The copyResource function in SetupDlg.cpp uses the resource access API to copy a resource from the executable into a file. After you execute the following code, pData points to the first byte of TEXTEDIT.HLP:

HRSRC hrsrc = FindResource( 
HGLOBAL hRes = LoadResource( 0, hrsrc );
LPVOID pData = LockResource( hRes );
When you’re done with pData, the following code frees up the resource:

UnlockResource( hrsrc );
FreeResource( hrsrc );
…or does it? According to the documentation, UnlockResource is deprecated in Win32. Its definition bears this out – it’s a macro that simply evaluates its argument. A dummy, in other words.

According to the documentation, FreeResource is also obsolete. In this case, however, the header file (winbase.h) serves up a function prototype rather than a dummy macro, so the obsolescence is less obvious. The documentation goes on to say that, in the case of accelerator tables, bitmaps, cursors, icons and menus, you should call the corresponding destructor function (DestroyAcceleratorTable, DeleteObject, DestroyCursor, DestroyIcon and DestroyMenu) when you’re done with them.

If you’re supposed to free standard resources, why not custom resources? It seems likely that the documentation is wrong or incomplete on this point. Resource access is, in any case, badly documented, and I’ve found it difficult to get a clear picture of the design underlying the API.

Shortcuts in the Shell

Creating shortcuts is a rather painful process involving two COM interfaces, IShellLink and IPersistFile. I’ve wrapped the whole thing in the addShortcut function in SetupDlg.cpp. The interface to this function is unsuited for a general addShortCut utility function, as it can only add shortcuts to one of the “special folder locations,” and the name of the shortcut is determined by the FileDescription entry in the file’s version resource.


You uninstall TextEdit by starting it with the /setup switch. This invokes TextEdit in the general setup mode, which includes the uninstall function. It takes care of deleting the program file, deleting any directories created, cleaning up the registry, removing desktop shortcuts and removing start-menu shortcuts. I’ll get to the details as soon as we’ve given some thought to the user.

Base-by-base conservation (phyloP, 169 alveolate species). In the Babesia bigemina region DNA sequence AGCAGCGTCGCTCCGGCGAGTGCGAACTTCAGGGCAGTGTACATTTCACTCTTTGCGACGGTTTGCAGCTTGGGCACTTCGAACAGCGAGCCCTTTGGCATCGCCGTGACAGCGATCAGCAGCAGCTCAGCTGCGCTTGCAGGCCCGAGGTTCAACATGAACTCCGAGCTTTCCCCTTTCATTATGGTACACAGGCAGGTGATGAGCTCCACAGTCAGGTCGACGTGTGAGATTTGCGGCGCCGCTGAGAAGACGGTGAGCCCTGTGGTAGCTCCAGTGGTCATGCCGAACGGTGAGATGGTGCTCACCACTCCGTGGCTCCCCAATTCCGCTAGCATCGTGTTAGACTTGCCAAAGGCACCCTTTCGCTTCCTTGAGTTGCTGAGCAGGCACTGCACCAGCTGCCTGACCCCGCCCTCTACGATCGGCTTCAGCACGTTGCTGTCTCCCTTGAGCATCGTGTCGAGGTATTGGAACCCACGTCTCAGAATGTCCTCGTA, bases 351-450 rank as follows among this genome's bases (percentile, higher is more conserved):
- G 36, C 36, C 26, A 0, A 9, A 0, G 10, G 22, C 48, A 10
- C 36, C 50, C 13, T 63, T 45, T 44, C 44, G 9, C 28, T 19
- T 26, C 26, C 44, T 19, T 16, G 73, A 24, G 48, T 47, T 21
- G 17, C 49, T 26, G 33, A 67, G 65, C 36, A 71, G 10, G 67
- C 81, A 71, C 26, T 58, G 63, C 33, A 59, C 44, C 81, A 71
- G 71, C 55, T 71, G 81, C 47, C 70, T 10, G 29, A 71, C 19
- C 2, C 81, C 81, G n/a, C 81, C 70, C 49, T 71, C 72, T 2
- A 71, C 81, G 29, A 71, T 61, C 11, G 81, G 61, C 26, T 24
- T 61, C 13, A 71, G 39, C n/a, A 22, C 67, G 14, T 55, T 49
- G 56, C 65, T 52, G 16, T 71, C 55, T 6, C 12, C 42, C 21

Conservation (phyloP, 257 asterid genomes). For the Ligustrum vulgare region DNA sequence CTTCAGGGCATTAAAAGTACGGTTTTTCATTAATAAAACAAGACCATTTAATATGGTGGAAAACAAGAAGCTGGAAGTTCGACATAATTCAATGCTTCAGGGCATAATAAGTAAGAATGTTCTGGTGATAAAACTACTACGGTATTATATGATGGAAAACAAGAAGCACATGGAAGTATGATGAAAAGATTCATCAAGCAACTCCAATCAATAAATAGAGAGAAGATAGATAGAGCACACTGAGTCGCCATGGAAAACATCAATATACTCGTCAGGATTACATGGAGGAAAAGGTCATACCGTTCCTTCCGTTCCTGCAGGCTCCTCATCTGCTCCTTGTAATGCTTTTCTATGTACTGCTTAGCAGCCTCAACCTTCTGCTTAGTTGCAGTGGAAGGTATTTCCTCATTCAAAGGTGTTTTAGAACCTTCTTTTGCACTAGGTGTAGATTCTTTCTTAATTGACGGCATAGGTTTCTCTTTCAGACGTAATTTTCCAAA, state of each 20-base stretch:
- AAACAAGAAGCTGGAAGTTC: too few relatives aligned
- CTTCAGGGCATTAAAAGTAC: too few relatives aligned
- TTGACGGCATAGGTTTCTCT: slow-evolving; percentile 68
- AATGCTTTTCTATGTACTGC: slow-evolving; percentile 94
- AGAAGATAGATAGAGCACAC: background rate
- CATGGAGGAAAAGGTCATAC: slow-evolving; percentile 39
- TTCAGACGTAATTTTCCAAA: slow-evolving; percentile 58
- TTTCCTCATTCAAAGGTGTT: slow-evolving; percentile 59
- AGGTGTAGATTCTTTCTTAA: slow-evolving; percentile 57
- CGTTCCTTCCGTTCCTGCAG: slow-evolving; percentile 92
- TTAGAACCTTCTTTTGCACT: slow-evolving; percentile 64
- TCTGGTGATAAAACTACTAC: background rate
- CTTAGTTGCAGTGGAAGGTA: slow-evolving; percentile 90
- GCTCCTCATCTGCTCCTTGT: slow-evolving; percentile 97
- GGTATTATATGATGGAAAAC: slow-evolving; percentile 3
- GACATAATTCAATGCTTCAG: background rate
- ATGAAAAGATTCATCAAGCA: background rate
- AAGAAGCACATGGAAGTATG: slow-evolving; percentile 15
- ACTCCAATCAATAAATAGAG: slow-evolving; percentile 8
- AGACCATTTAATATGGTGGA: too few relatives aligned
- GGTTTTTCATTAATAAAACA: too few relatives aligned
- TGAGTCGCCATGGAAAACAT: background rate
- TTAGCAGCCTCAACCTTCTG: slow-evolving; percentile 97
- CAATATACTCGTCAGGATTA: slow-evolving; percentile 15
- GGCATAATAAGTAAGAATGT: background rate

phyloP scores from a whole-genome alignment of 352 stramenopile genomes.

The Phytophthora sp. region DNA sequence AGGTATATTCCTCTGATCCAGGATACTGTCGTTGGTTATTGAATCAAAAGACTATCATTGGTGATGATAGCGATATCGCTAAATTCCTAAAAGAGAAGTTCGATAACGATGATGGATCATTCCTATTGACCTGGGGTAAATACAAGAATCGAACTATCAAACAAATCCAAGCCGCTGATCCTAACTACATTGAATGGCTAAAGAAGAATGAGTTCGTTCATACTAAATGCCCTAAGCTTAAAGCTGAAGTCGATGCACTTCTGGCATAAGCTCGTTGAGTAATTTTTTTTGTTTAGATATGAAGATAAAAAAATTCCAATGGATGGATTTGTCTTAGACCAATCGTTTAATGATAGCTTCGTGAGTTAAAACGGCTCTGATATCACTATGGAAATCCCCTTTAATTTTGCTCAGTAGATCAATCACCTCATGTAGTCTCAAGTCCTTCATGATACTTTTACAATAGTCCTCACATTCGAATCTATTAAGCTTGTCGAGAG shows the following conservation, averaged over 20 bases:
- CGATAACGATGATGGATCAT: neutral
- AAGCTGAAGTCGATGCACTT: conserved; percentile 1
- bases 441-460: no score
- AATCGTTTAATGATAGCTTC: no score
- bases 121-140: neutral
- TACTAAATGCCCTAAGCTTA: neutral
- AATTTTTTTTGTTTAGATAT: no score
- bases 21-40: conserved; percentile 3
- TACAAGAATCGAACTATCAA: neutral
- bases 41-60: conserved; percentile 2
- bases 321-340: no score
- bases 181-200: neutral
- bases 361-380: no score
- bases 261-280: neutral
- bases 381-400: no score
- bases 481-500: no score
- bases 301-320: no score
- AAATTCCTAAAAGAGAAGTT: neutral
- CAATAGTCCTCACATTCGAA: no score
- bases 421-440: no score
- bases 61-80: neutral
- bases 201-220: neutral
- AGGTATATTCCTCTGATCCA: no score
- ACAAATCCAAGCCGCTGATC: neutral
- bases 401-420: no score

The user does not know about the /setup switch. How, then, does she invoke uninstall? One possibility is to provide a shortcut in the start menu or on the desktop. This approach has been used by many applications in the past, but is no longer recommended by Microsoft, and I agree. The start menu overfloweth as it is; no need to add more clutter.

The currently recommended approach is to use the Add/Remove Programs applet in the Control Panel (see Figure 41). The title of this dialog is passing strange, by the way – why “Properties?” And, when the keyboard focus is in the list of removable software, why isn’t the Add/Remove button the default button?


Figure 41: The Add/Remove Programs Control Panel Applet. Given that the keyboard focus is in the list, why isn’t the Add/Remove button the default? Eh?

Getting TextEdit into the list of removable programs is easy; we just have to add two entries to the registry, as follows:

Under the key


we create a new key for our application. It happens to be named TextEdit, but it doesn’t really matter what it’s called, it just needs to be unique. The name displayed in the list in Figure 41 is taken from one of the values under that key, named DisplayName. The other value is named UninstallString, and should contain the uninstall command: <program-path>\TextEdit.exe /setup.

Note that the Add/Remove button in Figure 41 has an ellipsis after it, and that the text above the list includes “…remove a program or modify its installed components.” This means that uninstall may not barge ahead with its job; the least it must do is to ask the user if she really wants to do this potentially horrible thing. I once tried to modify the way a program was set up by clicking the Add/Remove button. The program softly and silently vanished away, and I got very upset. Believe me, you don’t want to put your users through such a painful ordeal.

Both the install function and its inverse, uninstall, can be found in SetupDlg.cpp.

< Listing 79: SetupDlg.cpp>

While setup does check the versions of the executables involved, it does no such things with the help files. This is because the help files embedded in the exe file are by definition the ones that belong to that version of the program.

Mea Culpa…

In Chapter 2, I told you that the best user interfaces are invisible. Anything that does not contribute towards the user’s goals is, therefore, suspect.

In truth, SetupDlg violates that principle. I admit it; I dragged in those animations because they are cool, not because they serve any essential purpose. If these operations really were time-consuming, it would be a different matter, but they’re not – I had to put in extra Sleep statements to give the user time to see the animations!

Under normal circumstances, I would have thrown out the extravaganzas. Given the time I spent fiddling with this, though, I felt it would be a shame to keep the results from my readers. If you need to do time-consuming stuff, this code may come in handy.

Last edited Aug 29, 2008 at 9:42 PM by petterh, version 6